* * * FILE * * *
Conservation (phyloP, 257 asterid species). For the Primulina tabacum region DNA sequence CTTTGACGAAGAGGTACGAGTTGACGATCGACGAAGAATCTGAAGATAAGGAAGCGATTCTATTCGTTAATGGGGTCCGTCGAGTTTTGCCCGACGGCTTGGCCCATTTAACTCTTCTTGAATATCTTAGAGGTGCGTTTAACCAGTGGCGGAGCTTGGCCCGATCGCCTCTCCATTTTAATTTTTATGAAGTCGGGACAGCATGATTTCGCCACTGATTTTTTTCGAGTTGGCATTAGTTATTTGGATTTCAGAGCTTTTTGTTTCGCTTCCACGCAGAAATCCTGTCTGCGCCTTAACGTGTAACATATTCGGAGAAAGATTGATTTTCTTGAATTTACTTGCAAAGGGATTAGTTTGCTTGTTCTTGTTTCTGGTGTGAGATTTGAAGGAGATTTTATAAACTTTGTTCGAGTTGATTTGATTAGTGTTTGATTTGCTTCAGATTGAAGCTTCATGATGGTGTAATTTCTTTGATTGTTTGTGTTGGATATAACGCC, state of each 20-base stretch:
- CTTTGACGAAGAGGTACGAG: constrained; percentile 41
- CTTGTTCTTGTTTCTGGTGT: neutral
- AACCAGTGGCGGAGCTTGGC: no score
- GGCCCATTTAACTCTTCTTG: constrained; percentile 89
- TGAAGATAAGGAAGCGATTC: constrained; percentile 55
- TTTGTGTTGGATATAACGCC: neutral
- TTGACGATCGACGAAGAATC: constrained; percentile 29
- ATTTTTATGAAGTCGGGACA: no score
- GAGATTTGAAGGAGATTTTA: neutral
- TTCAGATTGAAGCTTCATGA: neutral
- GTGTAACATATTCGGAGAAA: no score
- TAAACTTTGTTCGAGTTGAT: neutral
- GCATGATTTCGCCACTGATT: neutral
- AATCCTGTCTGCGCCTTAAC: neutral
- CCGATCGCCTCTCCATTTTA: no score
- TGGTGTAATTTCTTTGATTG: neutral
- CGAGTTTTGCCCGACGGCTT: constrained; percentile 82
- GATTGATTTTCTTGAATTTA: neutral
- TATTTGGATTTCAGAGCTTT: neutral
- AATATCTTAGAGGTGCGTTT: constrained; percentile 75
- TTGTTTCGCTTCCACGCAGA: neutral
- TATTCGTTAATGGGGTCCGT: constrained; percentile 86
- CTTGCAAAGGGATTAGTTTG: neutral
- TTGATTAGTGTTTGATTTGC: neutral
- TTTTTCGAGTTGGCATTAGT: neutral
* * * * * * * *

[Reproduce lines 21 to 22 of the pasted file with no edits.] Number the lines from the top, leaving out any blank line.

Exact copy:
- AATATCTTAGAGGTGCGTTT: constrained; percentile 75
- TTGTTTCGCTTCCACGCAGA: neutral